The town that grew up around the fort, which took its name, had a poor reputation in its earliest days – filled with brothels and saloons. The small, unincorporated community continues to be populated today, but of the fort there are no remains.  
The site of the first Camp Thomas is marked with a bronze plaque reading "Geronimo." On the north side of U.S. highway 70 between the abandoned village of Geronimo and the present day town of Fort Thomas. The site of the second Fort Thomas is about one mile west along U.S. highway 70 on the across the highway from the Fort Thomas high school. There are no visible remains except for a few stones with mortar between them on a low hillside to the southeast of the original site.


Native America: Voices From the Land DVDFort Whipple (1863-1913) - Established in November, 1863 one-mile northeast of Prescott in the Chino Valley, the U.S. Army post served as Arizona Territory's capital prior to the founding of Prescott. It was named for Lieutenant Amiel W. Whipple, who led a military expedition into the area in 1853-54 and established the first access routes to nearby gold fields, but died in 1863 of wounds received during the Civil War. The post was moved in May, 1864 to Granite Creek, closer to Prescott. Its purpose was to protect miners and settlers from Indian raids and for years, the cavalry and infantry soldiers stationed at the fort participated in  a number of Indian skirmishes. By 1869, the quickly erected buildings were condemned, torn down, and new buildings replaced them.


The next year, the Whipple Barracks became the Headquarters for the Military Department of Arizona in April, 1870.  At the same time, the post was serving as a tactical base for the United States Cavalry during the Indian Wars of 1864 to 1882. The post also served as General George Crook's District of Arizona headquarters in 1882.

Once the Indians were "under control,” the post lost its importance and was discontinued in 1898. However, just four years later it was re-garrisoned in 1902 and new officers’ quarters built in 1904. The post closed for the last time on February 15, 1913. It was reactivated as a U.S. Army Hospital in 1918 to treat World War I veterans. It ceased being a military installation in 1922 and was later made into a Veteran’s Administration Hospital.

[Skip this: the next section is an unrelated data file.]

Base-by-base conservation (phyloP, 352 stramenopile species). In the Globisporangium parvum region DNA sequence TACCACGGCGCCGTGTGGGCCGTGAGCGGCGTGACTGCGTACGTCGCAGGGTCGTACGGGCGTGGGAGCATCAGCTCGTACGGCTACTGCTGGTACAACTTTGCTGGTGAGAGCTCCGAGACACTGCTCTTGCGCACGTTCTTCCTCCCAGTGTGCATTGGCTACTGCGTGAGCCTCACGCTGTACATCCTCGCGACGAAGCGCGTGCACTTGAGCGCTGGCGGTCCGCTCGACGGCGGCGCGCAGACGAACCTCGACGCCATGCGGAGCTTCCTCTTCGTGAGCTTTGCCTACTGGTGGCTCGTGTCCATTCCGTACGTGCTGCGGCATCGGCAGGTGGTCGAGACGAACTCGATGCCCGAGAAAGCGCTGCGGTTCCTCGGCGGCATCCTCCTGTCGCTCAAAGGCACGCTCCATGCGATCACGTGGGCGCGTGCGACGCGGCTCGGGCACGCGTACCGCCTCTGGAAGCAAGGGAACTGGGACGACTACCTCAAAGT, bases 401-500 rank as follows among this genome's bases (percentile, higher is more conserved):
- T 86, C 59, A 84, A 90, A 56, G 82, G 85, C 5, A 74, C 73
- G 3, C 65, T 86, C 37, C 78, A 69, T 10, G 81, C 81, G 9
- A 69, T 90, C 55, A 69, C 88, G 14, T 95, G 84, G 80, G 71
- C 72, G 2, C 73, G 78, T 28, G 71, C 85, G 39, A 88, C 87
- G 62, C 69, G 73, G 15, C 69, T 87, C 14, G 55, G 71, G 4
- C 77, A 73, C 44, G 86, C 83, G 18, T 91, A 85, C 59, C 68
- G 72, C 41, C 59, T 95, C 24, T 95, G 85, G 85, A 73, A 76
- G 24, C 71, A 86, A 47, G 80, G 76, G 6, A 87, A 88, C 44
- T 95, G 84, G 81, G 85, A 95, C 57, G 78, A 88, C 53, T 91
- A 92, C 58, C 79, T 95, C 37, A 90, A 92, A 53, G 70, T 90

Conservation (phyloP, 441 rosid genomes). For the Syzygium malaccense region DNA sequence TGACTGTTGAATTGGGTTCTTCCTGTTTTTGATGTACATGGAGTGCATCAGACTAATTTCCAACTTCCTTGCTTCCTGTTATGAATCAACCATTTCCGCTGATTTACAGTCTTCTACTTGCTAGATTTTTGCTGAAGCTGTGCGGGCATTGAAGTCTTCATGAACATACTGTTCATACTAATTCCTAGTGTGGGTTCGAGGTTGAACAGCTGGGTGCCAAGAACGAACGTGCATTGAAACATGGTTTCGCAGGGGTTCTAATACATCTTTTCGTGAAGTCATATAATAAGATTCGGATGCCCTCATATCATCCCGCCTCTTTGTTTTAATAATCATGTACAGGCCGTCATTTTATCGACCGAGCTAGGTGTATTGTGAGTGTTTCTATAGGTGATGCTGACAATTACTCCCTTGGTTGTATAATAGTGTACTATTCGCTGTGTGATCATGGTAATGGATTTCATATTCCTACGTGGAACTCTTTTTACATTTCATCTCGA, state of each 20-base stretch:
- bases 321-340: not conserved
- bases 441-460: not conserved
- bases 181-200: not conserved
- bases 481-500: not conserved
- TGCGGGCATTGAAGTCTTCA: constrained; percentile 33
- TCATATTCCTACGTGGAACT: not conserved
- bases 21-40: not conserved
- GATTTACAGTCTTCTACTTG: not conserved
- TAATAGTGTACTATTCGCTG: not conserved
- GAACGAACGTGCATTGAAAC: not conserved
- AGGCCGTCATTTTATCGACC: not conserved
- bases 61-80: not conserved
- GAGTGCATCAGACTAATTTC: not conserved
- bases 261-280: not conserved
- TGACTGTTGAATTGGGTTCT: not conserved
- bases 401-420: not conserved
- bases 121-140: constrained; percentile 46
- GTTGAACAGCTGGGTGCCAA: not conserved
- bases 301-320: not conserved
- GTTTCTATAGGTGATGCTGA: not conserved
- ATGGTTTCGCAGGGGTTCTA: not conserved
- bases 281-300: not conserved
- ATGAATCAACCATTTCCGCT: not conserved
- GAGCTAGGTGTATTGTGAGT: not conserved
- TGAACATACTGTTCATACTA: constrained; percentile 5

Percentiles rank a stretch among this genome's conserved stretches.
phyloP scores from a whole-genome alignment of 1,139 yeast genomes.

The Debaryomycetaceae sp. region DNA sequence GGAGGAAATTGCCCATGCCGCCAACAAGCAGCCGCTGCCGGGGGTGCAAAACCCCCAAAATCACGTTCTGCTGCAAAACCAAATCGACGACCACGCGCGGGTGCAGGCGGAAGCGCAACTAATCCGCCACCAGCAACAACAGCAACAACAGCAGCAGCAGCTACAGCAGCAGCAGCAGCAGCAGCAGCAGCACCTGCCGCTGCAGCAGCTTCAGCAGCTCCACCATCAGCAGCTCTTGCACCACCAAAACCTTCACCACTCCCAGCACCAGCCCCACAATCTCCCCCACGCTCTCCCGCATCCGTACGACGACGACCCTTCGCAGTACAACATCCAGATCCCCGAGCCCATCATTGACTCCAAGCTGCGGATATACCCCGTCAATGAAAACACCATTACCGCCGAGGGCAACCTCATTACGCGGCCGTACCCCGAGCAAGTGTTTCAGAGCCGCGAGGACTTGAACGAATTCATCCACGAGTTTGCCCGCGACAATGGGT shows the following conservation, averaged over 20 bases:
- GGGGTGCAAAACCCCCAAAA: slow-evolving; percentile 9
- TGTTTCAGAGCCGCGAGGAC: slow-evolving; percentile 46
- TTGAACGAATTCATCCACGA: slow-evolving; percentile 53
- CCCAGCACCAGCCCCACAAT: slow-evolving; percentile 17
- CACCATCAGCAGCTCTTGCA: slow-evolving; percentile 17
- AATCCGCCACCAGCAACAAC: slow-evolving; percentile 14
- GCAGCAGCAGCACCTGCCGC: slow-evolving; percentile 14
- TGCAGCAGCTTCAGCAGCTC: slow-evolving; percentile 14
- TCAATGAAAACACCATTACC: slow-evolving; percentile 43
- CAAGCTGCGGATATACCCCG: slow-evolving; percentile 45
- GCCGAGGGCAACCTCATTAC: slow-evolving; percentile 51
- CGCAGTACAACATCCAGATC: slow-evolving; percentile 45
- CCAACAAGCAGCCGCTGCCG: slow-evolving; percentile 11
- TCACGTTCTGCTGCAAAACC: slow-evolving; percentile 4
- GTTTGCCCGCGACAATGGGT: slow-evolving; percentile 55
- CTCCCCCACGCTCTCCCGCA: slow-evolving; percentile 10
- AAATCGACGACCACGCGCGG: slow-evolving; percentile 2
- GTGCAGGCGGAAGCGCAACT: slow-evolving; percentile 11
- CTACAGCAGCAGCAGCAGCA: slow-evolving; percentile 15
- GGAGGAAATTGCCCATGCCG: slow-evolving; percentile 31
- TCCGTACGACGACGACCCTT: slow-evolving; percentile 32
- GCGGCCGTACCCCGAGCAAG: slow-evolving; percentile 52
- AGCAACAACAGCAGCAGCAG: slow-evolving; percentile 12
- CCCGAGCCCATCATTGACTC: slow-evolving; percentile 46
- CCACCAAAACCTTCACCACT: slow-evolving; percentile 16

Today, the fort grounds are much reduced – from 1,700 acres to about 150 acres and many of the old buildings have been obliterated by modernization. However, other historic buildings remain and the Fort Whipple Museum stands out among the buildings, with its colorful painted exterior beckoning to visitors. Situated in one of the officer quarters buildings on a hillside south of the hospital, the museum is a joint project between the hospital and the Sharlot Hall Museum in downtown Prescott. The museum features exhibits that trace the history of the post and once a month, local re-enactors stage living-history presentations in and around the museum, dressing as traders, miners and soldiers.


The museum is open free of charge Thursday through Saturday from 10:00 am to 4:00 pm. The old fort is one mile east of Prescott on US 89.

Presidio of San Ignacio de Tubac (1752-1848) - Also called Fort Tubac, this Spanish built presidio was established by the Spanish Army in 1752 at the site of present-day Tubac, Arizona. For some 50 years prior, the Catholic Church and the Spanish military had been the vanguards of Spanish frontier expansion throughout New Spain. The Jesuit, Eusebio Francisco Kino, established missions from 1687 to 1711 in an attempt to christianize and control the native peoples in the area. He established the Mission San Cayetano de Tumacácori nearby in 1691. See full article HERE.

Presidio de San Bernardino (1776-1780) - This Spanish fortress was founded in 1776 about 18 miles east of present-day Douglas, Arizona. It was established by Hugh O'Conor, as part of a network of presidios and missions in present day southern Arizona. However, these forts were under constant attack from hostile Apache Indians and were unable to adequately protect themselves, much less build and protect any surrounding missions. The presidio was abandoned just four years later in 1780. In 1883, a temporary post was established by the United States Army at or near the presidio site and was known as Camp San Bernardino Springs.



© Kathy Weiser/Legends of America, updated April, 2017.



Also See:

Forts Across America

Arizona (main page)